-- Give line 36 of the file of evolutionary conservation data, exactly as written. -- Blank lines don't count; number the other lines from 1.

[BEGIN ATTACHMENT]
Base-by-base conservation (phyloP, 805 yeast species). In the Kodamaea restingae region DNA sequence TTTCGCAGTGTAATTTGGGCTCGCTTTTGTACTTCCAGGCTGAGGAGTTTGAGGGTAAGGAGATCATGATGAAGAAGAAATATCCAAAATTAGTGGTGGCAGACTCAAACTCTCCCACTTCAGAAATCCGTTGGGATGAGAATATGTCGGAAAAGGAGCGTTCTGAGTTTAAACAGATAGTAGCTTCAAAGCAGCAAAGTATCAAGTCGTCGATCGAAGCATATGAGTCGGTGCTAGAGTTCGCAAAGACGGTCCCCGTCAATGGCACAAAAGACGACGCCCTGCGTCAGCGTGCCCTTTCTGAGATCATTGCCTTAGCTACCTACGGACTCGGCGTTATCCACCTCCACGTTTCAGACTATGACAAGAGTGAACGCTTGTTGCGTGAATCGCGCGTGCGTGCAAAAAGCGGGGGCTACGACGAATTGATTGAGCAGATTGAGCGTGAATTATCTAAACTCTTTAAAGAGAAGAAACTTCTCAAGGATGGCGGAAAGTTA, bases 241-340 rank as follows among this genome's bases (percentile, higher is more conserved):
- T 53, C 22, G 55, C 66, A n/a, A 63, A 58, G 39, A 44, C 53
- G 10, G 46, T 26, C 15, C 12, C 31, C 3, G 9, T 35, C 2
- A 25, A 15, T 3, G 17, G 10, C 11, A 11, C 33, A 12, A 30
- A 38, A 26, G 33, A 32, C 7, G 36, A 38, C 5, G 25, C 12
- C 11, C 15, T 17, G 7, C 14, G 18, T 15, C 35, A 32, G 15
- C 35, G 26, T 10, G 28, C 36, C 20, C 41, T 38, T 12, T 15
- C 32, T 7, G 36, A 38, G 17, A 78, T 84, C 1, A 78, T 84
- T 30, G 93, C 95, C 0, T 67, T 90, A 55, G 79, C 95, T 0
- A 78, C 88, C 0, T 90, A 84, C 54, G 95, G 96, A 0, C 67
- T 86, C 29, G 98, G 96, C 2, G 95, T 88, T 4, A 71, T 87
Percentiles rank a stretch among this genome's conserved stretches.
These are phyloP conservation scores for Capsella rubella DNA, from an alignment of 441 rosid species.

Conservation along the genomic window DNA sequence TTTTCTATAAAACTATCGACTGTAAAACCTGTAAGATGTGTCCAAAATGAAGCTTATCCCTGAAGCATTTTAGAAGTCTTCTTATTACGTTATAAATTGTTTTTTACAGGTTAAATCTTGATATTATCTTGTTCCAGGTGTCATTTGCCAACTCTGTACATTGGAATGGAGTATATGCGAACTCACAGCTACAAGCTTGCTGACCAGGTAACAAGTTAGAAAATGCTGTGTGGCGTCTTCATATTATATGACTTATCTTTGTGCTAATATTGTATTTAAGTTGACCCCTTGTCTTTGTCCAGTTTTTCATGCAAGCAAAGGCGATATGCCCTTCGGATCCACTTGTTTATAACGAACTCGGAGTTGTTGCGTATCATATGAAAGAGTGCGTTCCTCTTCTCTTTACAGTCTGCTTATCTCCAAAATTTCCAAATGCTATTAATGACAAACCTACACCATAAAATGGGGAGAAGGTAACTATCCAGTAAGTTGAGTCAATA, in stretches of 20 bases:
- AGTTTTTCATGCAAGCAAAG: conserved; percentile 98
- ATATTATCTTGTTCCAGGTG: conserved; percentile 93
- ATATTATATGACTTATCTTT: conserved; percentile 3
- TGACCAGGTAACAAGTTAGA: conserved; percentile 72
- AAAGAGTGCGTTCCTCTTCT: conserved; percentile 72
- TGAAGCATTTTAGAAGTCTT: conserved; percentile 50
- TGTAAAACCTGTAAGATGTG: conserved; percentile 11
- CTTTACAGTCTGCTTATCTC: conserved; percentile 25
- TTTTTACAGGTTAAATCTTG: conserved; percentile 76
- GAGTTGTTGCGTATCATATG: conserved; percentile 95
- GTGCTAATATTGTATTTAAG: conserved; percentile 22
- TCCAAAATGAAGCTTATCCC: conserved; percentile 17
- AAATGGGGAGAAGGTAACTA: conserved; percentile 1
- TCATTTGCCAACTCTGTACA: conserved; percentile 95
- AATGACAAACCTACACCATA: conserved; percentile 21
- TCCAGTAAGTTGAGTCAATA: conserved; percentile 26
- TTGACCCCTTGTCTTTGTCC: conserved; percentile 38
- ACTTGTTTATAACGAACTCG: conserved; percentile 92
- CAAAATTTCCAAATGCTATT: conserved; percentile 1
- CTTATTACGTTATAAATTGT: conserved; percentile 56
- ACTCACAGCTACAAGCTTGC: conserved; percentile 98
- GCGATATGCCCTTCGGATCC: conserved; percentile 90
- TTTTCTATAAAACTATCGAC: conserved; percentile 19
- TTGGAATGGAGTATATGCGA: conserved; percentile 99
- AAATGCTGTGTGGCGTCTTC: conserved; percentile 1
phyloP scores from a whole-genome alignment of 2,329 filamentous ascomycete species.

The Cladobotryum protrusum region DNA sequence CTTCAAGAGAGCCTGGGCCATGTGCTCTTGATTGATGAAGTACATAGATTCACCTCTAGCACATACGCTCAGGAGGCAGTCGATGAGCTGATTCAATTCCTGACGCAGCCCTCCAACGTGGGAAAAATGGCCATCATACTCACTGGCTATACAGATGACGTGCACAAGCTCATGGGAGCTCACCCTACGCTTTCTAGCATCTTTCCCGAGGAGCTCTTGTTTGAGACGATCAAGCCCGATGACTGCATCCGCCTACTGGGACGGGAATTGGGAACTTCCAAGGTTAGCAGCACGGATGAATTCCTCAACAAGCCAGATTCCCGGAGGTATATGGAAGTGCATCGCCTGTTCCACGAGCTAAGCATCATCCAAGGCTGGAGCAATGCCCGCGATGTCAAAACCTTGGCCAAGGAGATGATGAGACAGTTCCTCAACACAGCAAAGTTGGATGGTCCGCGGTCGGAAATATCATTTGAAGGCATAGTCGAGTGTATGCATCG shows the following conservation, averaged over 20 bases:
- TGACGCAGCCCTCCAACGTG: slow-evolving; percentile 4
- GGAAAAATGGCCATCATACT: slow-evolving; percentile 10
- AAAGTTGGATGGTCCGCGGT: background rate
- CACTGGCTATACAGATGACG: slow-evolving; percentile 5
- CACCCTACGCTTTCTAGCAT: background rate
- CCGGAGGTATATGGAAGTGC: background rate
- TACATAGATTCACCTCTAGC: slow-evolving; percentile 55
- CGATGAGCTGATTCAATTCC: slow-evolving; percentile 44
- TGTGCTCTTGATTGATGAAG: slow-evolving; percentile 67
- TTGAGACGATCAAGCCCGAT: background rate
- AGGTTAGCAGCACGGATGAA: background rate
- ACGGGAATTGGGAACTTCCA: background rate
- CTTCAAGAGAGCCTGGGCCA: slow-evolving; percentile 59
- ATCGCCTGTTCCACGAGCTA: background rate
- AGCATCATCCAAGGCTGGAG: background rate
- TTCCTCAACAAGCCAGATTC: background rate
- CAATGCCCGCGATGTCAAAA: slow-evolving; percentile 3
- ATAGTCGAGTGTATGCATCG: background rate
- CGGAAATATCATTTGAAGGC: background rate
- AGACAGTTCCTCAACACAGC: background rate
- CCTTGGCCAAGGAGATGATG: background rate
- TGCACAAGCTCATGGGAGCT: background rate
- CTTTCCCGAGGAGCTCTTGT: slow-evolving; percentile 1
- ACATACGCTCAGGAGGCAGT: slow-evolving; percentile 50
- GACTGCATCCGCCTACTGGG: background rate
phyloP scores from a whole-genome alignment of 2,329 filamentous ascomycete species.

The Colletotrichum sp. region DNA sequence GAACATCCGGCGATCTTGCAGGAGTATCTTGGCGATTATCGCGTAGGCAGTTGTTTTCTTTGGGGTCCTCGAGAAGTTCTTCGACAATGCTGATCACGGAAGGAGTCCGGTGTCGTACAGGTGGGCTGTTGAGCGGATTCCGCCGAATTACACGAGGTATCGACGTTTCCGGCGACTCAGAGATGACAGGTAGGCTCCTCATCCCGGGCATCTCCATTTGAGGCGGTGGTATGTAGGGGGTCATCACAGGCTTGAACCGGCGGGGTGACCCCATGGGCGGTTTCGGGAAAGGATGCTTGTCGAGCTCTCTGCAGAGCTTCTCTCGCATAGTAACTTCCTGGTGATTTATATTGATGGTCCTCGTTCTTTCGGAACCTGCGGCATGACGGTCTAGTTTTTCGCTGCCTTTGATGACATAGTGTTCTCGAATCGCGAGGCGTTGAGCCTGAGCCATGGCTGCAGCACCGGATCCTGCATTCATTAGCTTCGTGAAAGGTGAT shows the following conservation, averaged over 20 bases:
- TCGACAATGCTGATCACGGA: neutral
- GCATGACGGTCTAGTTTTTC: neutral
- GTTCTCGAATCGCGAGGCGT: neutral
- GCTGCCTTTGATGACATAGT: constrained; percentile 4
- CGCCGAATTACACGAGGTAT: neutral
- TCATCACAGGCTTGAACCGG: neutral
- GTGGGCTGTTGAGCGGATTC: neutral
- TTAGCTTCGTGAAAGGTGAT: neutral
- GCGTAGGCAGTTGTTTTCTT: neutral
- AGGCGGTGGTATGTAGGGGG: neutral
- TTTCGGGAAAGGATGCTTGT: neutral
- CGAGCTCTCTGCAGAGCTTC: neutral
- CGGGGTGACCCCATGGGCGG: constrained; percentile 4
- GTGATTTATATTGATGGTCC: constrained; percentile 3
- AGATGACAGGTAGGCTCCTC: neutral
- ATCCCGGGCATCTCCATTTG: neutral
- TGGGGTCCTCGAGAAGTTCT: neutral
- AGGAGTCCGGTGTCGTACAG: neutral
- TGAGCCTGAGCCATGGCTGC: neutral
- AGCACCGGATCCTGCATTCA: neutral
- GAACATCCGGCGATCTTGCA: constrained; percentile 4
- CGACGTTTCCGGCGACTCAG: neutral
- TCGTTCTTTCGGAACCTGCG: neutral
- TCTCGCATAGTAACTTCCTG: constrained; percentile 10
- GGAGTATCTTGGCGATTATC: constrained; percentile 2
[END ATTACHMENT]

- GCGATATGCCCTTCGGATCC: conserved; percentile 90